Skip to main content

High Speed Trains - China

My recent experience in south China was only riding on High Speed Trains or the HSR for segments between Chaoshan station near Shantou and Wuyi Shan station a thousand km north west.

The HSR station did slow down to stop at certain major cities along the way like Fuzhou. The trains had commenced from Shenzen first thing in the day and was heading to reach Beijing in the evening.   The benefits of such an infrastructure were already obvious to me, especially in a populous nation like China, with numerous conurbations, industries and economic activity.   A thousand years ago, the Grand Canal from central to northern China had already illustrated the significant benefits of a transport path that transformed the economy and politics of a growing nation.

At the most, my group experienced a maximum train speed of around 285 km per hour.  I understand the Shanghai to Beijing express normally exceeds that speed. The record speed achieved for a Non-Maglev train was in 2011 when a speed of 487.3 km per hour was recorded on a Beijing to Shanghai test run.   The Shanghai Maglev train can chalk up to speeds of 431 km per hour.

There are different companies in China allocated to operate the various HSR lines across this vast nation.  So apparently operational service quality can vary.  My group was happy with the high standards shown in customer service to my group of six seated with first class cabin tickets.   The rolling stock however is centrally owned by the China Railway Corporation.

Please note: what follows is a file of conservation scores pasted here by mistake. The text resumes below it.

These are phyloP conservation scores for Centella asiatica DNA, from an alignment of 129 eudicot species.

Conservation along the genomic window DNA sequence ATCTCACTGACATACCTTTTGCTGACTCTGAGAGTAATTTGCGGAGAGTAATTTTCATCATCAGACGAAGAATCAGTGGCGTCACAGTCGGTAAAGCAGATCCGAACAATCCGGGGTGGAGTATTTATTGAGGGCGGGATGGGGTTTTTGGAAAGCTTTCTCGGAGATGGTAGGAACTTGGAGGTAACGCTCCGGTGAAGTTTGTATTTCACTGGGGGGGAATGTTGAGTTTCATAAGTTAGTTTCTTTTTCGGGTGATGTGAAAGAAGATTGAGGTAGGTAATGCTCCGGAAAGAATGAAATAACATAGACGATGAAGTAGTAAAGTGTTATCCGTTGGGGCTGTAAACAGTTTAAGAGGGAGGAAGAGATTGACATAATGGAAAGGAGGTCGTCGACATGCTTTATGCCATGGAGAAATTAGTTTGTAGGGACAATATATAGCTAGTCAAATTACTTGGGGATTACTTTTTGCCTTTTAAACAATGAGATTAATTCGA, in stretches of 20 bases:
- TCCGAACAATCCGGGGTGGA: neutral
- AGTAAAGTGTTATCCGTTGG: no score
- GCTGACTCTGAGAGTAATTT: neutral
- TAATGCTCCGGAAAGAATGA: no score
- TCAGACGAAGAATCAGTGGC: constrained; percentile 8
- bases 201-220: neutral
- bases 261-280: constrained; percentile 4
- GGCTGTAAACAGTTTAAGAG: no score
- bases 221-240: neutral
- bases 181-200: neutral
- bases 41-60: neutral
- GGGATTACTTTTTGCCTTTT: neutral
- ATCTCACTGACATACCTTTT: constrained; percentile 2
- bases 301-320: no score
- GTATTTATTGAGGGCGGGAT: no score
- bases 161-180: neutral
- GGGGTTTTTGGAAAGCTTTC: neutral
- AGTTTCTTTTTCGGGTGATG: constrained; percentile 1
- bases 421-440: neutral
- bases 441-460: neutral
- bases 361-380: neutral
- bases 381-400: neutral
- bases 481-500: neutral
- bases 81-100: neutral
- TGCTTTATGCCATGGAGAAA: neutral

Photo credit -  Ms. Gan Siok San

The HSR stations are huge with sizeable waiting halls.  There are various snack shops and restaurants to while the time away, for it is always good to be early than late when catching the HSR.

Boarding and disembarkation is orderly and tickets are issued with lots of security measures.  Electrical points, clothes hooks and snacks are liberally provided.  The aisle between seats in our specific coach is wider than on aircraft  business class.

I observed on-board toilets on HSR trains in China are cleaned regularly per hour.    Staff are smartly dressed.  The take off on these HDR trains is so smooth and stable to passengers, I did not even feel it!   The technology was initially implemented through agreements with Siemens, Alstom, Kawasaki Heavy Industries and Bombardier, but later developed further with Chinese input.    China has the longest mileage of high speed train networks in the world, befitting a nation with many long distance points to connect.

I was impressed that the HSR could operate on a high mountain region like Wuyi Shan.   This UNESCO world heritage site has elevations from 200 to 2000 metres above sea level.  Back in Australia, the powers that be gave an opinion that it was not possible to build a fast train network through hilly terrain - so when I was sitting in the HSR, with my window views hurtling through topography and scenery that was more rugged than in Wollongong, I realised that I had been hoodwinked.

The importance of having sufficient funding to build and realise the HSR is critical - many nations just do not have the funds tucked under their belt.